Early morning trip to Vatican City. It has an area of approximately 44 hectares (110 acres), and a population of just over 800. This makes Vatican City the smallest independent state in the world by both area and population.
Travel by train from Roma termini to Ottaviano station (red line). Large crowds inside Metro trains so take care of your belongings.
Glimpse of St Peter’s Basilica
Entrance of St. Peter’s Square with very huge pillars
Huge crowds lining up to enter St. Peter’s Basilica. Waiting time would be about 30-45 minutes.
Front view of St. Peter’s Basilica at St. Peter’s Square
Closer look of St. Peter’s Basilica
Polizia mobile car
Statue of St. Peter at the foot of St. Peter’s Basilica
View of St. Peter’s Square from St. Peter’s Basilica’s entrance
Altar as the background
Magnificent ceilings of St. Peter’s Basilica
Another stunning view inside St. Peter’s Basilica
Famous Swiss guards protecting Vatican City
Roma Antica Ancient Rome
Entrance of Vaticano Museum
Sculptures inside Vatican Museum
Biggest bath tub in ancient Rome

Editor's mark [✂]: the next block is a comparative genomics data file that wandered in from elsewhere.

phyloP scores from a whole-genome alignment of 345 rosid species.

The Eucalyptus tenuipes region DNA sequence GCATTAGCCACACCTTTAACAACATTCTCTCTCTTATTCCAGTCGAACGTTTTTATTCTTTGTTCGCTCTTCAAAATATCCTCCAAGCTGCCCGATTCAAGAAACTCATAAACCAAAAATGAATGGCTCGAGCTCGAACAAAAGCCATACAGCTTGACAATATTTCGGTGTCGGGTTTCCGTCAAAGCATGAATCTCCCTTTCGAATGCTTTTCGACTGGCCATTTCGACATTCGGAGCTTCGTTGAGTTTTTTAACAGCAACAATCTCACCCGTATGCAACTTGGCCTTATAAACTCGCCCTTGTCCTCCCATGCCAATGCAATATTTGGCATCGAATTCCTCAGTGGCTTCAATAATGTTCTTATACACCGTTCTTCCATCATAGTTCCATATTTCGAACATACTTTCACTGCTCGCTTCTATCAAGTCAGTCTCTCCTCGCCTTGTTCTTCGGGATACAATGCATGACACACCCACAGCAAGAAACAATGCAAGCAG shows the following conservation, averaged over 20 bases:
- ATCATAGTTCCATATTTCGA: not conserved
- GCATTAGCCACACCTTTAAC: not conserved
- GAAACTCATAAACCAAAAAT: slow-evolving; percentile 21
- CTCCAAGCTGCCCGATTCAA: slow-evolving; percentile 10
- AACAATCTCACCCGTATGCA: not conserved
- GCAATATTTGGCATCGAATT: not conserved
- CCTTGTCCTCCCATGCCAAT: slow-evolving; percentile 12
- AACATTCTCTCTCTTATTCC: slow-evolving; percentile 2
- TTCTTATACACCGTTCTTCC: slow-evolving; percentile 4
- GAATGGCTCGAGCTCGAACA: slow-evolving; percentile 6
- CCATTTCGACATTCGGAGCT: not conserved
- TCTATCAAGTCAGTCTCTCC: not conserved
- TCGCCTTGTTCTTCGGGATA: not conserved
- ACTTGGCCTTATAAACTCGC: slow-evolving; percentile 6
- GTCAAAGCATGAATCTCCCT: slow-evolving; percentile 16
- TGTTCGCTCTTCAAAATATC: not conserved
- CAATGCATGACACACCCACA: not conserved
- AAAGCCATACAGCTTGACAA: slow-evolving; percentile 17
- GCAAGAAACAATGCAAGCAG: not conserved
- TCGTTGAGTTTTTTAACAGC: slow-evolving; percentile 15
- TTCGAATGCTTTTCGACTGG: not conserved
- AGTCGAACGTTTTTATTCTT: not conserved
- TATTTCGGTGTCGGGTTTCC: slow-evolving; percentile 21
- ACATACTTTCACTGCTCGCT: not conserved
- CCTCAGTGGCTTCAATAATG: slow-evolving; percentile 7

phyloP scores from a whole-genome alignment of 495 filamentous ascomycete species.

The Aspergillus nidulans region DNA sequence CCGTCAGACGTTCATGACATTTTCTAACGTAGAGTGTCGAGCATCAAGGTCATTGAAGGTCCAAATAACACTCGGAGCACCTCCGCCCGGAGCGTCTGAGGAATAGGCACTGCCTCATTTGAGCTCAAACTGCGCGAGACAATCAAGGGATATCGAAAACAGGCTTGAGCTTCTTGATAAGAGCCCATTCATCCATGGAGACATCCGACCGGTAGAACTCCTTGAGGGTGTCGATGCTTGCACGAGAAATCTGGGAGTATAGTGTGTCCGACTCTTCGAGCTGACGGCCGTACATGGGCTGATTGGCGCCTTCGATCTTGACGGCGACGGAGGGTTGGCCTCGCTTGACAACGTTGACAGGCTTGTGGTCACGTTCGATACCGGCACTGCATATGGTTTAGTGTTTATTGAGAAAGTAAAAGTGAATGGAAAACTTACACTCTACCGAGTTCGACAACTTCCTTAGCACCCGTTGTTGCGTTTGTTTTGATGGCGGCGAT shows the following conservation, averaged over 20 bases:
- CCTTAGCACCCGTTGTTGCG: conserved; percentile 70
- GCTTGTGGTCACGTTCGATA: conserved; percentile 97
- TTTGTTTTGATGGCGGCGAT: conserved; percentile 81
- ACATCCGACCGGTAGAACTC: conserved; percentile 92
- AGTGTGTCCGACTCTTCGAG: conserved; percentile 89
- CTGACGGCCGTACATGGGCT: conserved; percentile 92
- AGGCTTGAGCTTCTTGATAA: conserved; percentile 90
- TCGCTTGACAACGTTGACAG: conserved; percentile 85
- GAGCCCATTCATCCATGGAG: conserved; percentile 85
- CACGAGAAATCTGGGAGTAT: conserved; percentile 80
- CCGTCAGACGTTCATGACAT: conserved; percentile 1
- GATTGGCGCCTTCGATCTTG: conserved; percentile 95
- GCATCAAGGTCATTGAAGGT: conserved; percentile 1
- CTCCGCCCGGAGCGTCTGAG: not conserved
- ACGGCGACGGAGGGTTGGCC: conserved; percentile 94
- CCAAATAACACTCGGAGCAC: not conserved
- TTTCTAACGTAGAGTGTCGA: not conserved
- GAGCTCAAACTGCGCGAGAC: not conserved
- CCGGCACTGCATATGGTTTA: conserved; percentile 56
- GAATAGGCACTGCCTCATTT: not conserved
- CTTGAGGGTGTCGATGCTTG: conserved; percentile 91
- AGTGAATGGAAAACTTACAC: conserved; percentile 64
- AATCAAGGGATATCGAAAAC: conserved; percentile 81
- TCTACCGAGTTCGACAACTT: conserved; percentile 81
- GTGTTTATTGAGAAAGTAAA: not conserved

An alley of huge paintings
Majestic ceilings of Vatican Museum
Parking lot outside Vatican Museum
Paintings of the Geek’s greatest minds
Highlight of visiting Vatican museum is the Sistine Chapel. It is the best-known chapel in the Apostolic Palace, the official residence of the Pope in the Vatican City. It is famous for its architecture and its decoration that was frescoed throughout by Renaissance artists including Michelangelo, Sandro Botticelli, Pietro Perugino, Pinturicchio and others.
The Last Judgment
The Spiral staircase
Next stop is Piazza Navona. It is built on the site of the Stadium of Domitian, built in 1st century AD, and follows the form of the open space of the stadium. The ancient Romans came there to watch the agones (“games”), and hence it was known as ‘Circus Agonalis’ (competition arena).
The Pantheon – It is one of the best-preserved of all Roman buildings. It has been in continuous use throughout its history, and since the 7th century, the Pantheon has been used as a Roman Catholic church dedicated to “St. Mary and the Martyrs” but informally known as “Santa Maria della Rotonda.
Altar inside the Pantheon
Opening of the dome like ceiling of the Pantheon.
Outside of the Pantheon – Piazza de la Rotonda